In a world still emerging from the Covid-19 pandemic, the war in Ukraine has upended the fragile recovery of the global economy, which is now grappling with a sharp deceleration in growth. This sharp slowdown in growth, coupled with rising inflation, is reminiscent of the ‘stagflation’ witnessed in the 1970s. While both rich and poor countries are being hit by the growth slowdown, developing and emerging economies are more vulnerable. Rising inequality within and among countries and security challenges exacerbate the risks of divisions and restrain economic and social development. Finding viable solutions to reduce the gap between rich and poor has become a strategic imperative for governments, regional bodies, and international organisations. Soaring prices driven by rises in energy bills, transport costs and food prices are affecting households and central banks alike, multiplying the challenges facing lawmakers. Many countries are experiencing multi-decade highs in their inflation rates as pandemic-related supply chain disruptions push up prices, exacerbated by geopolitical tensions. Russia’s invasion of Ukraine has also set off an energy crisis, particularly in Europe. How can we ensure that financial systems move from commitment to action? To reduce the risks of history repeating itself, what can we learn from comparable situations in the past? This session will address the headwinds and tailwinds facing the global economy and explore a broader set of foundations for growth to ensure long-term economic prosperity.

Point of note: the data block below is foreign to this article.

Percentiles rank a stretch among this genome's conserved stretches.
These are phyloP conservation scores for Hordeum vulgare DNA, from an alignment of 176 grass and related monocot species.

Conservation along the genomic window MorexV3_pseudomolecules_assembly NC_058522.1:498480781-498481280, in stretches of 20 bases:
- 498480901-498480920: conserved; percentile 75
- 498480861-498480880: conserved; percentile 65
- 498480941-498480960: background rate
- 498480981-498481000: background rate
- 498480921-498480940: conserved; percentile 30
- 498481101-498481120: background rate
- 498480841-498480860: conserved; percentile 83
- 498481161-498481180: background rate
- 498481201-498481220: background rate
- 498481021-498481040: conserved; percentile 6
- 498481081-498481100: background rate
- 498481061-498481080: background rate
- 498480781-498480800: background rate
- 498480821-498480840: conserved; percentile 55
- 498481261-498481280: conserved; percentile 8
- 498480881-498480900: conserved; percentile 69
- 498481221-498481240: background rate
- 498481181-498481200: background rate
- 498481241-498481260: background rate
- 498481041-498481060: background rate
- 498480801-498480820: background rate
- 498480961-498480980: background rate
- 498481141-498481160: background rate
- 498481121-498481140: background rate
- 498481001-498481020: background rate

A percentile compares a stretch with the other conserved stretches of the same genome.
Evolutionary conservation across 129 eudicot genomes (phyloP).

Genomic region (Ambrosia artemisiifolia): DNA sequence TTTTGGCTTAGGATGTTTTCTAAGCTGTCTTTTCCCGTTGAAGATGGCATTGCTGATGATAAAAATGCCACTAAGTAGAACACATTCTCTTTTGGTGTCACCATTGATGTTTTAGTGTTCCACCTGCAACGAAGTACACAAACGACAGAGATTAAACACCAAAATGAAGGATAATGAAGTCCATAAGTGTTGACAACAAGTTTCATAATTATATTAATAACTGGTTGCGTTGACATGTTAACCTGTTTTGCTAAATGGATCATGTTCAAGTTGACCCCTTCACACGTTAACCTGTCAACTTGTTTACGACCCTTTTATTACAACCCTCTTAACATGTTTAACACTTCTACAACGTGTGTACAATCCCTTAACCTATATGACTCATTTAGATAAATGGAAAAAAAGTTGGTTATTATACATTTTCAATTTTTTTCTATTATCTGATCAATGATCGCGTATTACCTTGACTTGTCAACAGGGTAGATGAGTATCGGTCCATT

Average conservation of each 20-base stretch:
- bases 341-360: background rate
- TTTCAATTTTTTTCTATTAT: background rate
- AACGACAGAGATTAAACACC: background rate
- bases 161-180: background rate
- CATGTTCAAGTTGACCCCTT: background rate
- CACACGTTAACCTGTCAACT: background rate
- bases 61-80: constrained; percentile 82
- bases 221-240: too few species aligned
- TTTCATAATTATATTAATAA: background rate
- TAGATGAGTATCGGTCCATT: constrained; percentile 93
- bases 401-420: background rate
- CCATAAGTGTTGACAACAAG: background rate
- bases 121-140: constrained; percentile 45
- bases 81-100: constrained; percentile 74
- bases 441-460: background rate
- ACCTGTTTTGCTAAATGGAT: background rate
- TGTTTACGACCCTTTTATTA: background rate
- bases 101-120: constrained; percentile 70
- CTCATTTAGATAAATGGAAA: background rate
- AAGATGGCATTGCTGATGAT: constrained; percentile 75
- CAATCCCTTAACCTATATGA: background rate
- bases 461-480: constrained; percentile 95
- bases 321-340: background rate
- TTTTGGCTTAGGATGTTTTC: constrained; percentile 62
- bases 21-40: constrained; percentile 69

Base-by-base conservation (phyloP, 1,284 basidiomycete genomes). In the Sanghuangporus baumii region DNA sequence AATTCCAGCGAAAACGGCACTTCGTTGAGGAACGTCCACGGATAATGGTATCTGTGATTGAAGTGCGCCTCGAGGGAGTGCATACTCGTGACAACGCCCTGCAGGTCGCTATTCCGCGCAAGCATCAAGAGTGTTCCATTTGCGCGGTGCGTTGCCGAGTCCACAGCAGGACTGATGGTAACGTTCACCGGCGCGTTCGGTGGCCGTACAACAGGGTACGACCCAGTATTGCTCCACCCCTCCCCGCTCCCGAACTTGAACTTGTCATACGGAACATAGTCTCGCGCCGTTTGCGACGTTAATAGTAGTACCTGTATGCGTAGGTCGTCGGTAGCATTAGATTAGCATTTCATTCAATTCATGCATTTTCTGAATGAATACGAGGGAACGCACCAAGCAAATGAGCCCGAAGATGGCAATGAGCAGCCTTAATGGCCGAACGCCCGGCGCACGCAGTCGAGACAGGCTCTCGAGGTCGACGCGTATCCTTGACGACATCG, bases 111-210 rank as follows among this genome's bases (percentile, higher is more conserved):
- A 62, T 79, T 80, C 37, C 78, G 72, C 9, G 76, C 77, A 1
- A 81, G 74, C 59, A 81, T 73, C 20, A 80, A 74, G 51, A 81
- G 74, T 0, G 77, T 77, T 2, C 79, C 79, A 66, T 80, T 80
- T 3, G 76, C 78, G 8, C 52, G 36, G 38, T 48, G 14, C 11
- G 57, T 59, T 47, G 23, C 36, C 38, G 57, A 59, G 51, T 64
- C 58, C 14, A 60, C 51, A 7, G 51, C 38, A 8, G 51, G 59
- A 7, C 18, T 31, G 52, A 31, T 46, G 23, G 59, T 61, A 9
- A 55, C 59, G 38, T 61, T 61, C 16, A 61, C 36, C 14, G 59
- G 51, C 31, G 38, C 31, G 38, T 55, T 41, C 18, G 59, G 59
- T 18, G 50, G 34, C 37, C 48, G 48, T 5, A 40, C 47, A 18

What are the headwinds and tailwinds facing the global economy post-covid?
How can we develop effective policies to help boost the global economy?
How can governments, regional bodies, and international organisations mitigate the challenges the global economy is facing in the post-pandemic period?
How can the economic outcomes of the global energy crisis be handled effectively?
What are the new challenges and dynamics of post-pandemic supply-chains?
What methods can national economies apply to protect themselves from global inflation?